October is Domestic Violence Awareness Month and an opportunity to learn more about preventing domestic violence and supporting survivors.
New College faculty member, Dr. Denise Hines studies bystander interventions and prevention programs for sexual assault and domestic violence with the goal of raising awareness of under-recognized survivor groups and preventing all instances of assault and violence.
Hines offers guidance to students based on her research on bystander intervention. “My advice is that if you think you see a sexual assault about to happen, try to intervene in some way. Typically, distraction interventions are the best, as opposed to directly confronting someone you think may be about to perpetrate a sexual assault or an act of domestic violence,” Hines explains, “Do something to distract or diffuse the situation to allow the potential victim to get out of it. Find a way for the victim to escape the situation.”
Hines also stresses the importance of intervening after an assault or act of violence has occurred. “Someone might come up to you and say I was sexually assaulted last night or my significant other is being abusive to me. Our programs teach students how to respond to those situations,” says Hines. “One of the most important things is to believe the victim and reassure them it’s not their fault. Offer them resources that they can reach out to for help or offer to help them reach out to any of those resources. It’s also important to stress it’s their option of where to go and what to do. In those situations, we also stress, that--as a bystander--you are not the judge and jury,” says Hines. “It is not your responsibility to find out what all the facts are because that can lead to [the victim] feeling like they did something wrong or that they deserved what happened to them.”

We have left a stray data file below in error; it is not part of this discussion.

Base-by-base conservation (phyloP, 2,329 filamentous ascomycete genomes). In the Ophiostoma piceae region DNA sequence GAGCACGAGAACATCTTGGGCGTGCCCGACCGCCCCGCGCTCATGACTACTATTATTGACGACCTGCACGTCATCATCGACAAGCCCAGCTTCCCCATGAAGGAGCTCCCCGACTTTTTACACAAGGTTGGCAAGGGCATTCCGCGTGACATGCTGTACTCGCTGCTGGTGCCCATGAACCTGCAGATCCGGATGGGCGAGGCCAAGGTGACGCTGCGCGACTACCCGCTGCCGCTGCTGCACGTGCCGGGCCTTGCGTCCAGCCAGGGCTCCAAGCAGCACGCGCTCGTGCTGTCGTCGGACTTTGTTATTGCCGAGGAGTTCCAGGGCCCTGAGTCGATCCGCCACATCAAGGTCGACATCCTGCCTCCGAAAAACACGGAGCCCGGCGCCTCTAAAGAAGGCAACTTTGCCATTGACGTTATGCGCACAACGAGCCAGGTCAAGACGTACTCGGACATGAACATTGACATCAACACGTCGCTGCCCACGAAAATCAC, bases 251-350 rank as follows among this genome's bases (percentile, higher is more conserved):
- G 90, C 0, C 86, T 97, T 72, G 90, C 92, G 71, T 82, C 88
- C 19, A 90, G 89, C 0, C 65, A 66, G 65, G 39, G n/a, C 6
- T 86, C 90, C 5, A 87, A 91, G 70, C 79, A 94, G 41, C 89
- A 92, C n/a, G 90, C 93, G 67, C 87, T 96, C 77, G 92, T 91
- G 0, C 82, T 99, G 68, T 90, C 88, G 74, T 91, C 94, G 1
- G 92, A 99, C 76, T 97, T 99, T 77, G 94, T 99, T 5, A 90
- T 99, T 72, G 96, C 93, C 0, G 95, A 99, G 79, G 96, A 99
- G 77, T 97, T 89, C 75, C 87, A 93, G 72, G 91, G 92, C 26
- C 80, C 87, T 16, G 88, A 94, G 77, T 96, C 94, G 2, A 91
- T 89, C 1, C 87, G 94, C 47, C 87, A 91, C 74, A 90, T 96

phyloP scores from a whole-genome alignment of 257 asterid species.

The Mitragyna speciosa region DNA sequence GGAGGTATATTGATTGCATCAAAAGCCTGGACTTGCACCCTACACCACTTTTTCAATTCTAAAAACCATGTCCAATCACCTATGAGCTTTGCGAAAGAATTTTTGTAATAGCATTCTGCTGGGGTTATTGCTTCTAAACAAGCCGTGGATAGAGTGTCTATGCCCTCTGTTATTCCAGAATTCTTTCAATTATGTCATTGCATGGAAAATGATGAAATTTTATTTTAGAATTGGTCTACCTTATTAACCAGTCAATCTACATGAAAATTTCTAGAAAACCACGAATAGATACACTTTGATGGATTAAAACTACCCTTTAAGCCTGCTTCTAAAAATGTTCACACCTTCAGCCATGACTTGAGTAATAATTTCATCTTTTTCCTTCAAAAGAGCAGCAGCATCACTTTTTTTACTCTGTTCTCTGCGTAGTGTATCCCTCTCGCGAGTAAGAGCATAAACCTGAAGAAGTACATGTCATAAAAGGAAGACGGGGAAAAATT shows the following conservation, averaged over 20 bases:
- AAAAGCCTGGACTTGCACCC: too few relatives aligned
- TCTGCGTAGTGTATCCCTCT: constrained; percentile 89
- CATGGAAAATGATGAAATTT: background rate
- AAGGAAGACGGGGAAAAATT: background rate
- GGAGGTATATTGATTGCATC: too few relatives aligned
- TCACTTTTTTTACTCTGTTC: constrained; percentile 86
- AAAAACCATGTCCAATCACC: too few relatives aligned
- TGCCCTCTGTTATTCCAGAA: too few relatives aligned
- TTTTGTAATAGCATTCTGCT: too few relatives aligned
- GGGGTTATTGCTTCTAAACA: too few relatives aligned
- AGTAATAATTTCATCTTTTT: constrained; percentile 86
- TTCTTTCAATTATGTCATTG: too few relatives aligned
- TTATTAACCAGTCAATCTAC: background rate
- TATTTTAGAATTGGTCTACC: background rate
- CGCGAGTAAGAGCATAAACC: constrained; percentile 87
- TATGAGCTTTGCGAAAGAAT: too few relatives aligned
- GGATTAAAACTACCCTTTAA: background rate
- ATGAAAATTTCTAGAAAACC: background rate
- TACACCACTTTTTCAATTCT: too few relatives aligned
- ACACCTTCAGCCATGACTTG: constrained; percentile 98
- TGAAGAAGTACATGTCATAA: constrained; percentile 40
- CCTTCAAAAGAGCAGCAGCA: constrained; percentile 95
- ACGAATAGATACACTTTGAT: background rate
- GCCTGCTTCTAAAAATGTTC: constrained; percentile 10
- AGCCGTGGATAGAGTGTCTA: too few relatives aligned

Hines’ research particularly focuses on raising awareness of under-recognized victims and developing more resources for these survivors. Under-recognized victims include populations who have traditionally been overlooked in intervention and prevention efforts, including male victims of female-perpetrated violence, violence within same-sex relationships, and victims who are sexual minorities or gender minorities. “Some of the things we’ve noticed in our research, particularly on male victims of female perpetrated violence, is that for a variety of reasons they are less able to get help. As a result, they stay in these abusive relationships for a longer period of time. And for those victims who have children, the children are staying in these very dysfunctional abusive relationships for longer than children of female victims of male-perpetrated violence,” says Hines who underscores the impact on children who are suffering and being exposed to trauma.